This spring marked five seasons of Girls on the Run (GOTR) coaching for me. GOTR is a 10-week program focused on self-esteem and empowerment for young girls. I’ve always worked with the third through fifth grade age group. I really like it for many reasons—it’s good to give back to the community in which one lives, it’s fun to be part of a program that encourages little chicks, I’ve met some great women through coaching who have become my friends, and the kids can be absolutely hilarious. Granted, there can be challenges, but it’s way more fun and inspiring.
The girls are funny and wise and confused all at once. It’s brilliant. They have no filters and an abundance of sincerity, even when their words surprise. When I was sitting with a girl waiting for her ride last week, she looked at me with the upmost seriousness and said, “My sister has her learner’s permit and it’s absolutely terrifying.”
If GOTR coaches were polled on their favorite aspect of the season, my guess is that most would say the 5K. It’s a community run, so some girls have family members who run with them. Other girls pair up with a friend and the coaches run with the girls to make sure no one gets left behind or struggles.
Every GOTR 5K I have taken part in has been different—one year it was a race with some girls who wanted to challenge themselves and one year a game called “Crabby Princesses” ensued in which we spoke in terrible British accents and ordered each other around saying things like, “I can’t possibly drink this tea, I said 2.5 sugars, not 2!” It made 3.1 miles go fast…
My usual strategy, though, is to take off with the pack of girls I know and see how they are doing. This year, I was at a school with several parents who wanted to run with their daughters, which is awesome. Plus, it lets me look for stragglers who look like they could use a friend.
I found her about a mile in this year, an adorable little girl with curly hair. She was walking pretty fast. Her name was written on the race bib pinned to her back, so I said hello and asked her if she wanted to run with me.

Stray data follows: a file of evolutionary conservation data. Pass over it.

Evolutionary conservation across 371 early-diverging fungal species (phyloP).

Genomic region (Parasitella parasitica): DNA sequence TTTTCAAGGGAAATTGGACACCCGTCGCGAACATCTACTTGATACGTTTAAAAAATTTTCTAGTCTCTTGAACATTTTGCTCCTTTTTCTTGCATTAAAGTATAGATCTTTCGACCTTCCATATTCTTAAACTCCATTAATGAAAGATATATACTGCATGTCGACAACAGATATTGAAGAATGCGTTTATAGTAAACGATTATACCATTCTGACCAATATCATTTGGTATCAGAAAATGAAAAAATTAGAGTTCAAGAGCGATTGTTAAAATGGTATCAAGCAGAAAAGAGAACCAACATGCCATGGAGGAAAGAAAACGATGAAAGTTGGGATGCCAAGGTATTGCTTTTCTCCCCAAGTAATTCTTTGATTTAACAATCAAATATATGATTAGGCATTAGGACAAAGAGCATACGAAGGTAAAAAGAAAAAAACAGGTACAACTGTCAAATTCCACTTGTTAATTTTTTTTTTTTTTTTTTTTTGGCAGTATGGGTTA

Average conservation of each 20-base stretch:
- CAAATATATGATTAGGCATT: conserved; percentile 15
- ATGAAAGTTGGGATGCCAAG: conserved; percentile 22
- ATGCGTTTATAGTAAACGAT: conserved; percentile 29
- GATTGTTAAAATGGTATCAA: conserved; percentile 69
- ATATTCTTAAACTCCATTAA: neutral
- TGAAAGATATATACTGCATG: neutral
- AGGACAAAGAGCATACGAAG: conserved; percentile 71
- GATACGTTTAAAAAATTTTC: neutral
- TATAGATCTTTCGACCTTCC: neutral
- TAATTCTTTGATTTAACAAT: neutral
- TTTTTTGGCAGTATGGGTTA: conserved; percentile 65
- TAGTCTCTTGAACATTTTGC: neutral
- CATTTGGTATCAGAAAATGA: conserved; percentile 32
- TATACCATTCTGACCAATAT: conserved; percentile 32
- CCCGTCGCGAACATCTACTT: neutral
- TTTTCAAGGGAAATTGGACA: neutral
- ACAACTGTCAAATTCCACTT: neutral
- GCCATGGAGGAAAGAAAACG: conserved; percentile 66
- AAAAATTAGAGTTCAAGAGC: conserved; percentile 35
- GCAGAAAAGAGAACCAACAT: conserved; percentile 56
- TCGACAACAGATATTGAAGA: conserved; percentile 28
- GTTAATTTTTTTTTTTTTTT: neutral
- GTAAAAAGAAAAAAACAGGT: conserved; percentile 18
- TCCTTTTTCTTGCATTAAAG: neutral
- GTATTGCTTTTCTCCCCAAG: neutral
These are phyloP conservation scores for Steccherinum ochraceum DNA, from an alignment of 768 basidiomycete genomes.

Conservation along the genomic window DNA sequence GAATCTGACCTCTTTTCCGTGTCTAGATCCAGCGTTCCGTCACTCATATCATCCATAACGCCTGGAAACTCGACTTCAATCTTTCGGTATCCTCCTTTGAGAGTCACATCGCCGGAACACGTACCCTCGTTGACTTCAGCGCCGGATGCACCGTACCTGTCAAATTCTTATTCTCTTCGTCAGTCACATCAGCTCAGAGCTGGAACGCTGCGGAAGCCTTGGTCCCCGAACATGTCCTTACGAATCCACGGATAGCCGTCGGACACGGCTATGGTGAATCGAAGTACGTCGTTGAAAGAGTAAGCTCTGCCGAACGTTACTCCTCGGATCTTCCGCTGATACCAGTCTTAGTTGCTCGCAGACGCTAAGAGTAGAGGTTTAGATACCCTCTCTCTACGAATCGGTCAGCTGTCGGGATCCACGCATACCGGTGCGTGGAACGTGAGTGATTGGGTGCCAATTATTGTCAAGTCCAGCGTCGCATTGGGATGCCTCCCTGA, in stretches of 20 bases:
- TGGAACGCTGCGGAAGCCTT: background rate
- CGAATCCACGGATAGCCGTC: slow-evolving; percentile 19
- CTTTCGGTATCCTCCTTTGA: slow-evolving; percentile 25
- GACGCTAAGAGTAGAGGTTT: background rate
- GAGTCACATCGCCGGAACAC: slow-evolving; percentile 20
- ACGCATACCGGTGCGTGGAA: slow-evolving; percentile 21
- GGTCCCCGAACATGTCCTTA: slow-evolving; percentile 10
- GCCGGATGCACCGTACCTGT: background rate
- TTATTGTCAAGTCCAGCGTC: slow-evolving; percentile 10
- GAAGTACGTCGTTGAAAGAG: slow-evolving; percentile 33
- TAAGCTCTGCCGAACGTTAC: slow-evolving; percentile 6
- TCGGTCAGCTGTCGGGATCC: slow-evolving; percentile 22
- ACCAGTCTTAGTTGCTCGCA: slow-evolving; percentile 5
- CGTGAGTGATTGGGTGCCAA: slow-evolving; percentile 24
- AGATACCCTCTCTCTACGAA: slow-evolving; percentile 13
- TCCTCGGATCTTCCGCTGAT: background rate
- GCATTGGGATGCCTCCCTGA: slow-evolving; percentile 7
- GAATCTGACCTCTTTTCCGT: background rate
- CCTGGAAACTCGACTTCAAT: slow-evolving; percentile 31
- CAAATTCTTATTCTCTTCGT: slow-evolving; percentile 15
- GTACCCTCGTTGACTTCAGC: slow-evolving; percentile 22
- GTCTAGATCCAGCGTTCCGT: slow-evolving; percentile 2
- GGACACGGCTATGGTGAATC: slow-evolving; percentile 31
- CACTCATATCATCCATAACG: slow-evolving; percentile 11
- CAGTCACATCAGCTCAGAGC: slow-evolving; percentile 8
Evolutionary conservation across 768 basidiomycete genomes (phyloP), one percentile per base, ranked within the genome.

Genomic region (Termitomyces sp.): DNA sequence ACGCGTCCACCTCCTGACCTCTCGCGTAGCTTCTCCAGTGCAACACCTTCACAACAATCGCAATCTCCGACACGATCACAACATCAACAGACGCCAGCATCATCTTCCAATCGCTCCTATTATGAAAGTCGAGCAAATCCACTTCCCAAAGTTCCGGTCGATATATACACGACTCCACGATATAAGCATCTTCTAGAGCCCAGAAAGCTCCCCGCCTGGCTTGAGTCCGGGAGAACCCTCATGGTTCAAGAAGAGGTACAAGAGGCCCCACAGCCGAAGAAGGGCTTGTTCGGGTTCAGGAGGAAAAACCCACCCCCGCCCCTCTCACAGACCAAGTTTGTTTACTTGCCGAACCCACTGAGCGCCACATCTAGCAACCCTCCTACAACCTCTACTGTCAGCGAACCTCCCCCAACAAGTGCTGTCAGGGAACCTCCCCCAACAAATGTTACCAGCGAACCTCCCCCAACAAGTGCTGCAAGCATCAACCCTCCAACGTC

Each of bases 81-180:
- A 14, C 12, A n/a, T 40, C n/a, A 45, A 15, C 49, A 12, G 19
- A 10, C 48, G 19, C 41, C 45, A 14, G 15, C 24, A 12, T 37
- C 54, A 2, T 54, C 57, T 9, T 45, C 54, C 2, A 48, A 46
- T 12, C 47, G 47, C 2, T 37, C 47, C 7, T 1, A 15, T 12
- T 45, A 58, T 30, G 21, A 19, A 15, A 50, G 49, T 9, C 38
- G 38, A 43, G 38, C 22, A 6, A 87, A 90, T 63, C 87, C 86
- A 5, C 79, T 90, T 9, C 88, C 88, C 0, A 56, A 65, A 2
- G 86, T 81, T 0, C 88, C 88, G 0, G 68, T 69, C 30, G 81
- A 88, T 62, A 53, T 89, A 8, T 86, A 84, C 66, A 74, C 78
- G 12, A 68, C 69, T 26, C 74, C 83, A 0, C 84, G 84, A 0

“Sure!” she said and off we went.
She told me how she was finished first at the practice 5K at her school, so she was surprised she had a side ache. So we talked about how it’s easy to get too excited at the beginning of the race and take off too quickly.
“Yeah, that’s what I did,” she said and grinned.
When I asked if any of her family was able to come to the run, she started rattling off a whole list of people who were there, including her dad and brothers. Sure enough, we heard folks cheering for her shortly thereafter.
She beamed when her dad called her name.
And as we continued on the grass path, one foot in front of the other, she told me why her mom couldn’t be there.
She talked about an accident and something broken in her neck. She said when she went to see her, her mom had staples in her head and she was afraid to hug her because she didn’t want to hurt her more.
“That must have been really scary,” I said.
“Yeah, it was,” she replied.
She told me that her mom was moved from a room with lots of machines to less machines so she was getting better. She said she would be able to come home in three weeks.
“My dad was in the ICU with all the machines earlier this year and I thought it was scary, too,” I told her.
“Yeah, ICU, that’s the room with all the machines.”
She ran strong right to the last step and looked proud when she got her medal.
There were thousands of people there that morning, who knows the collective weight of pain with which they were dealing. Thinking about that is almost unbearable, but my conversation with that little girl reminded me that everyone is dealing with something. And some of it is really heavy. It was one of those throw your problems in a pile and I’ll gladly take mine back out moments. But, at least for a morning, she was a star who hit her goal, surrounded by family and friends, with a shiny GOTR medal to show for it.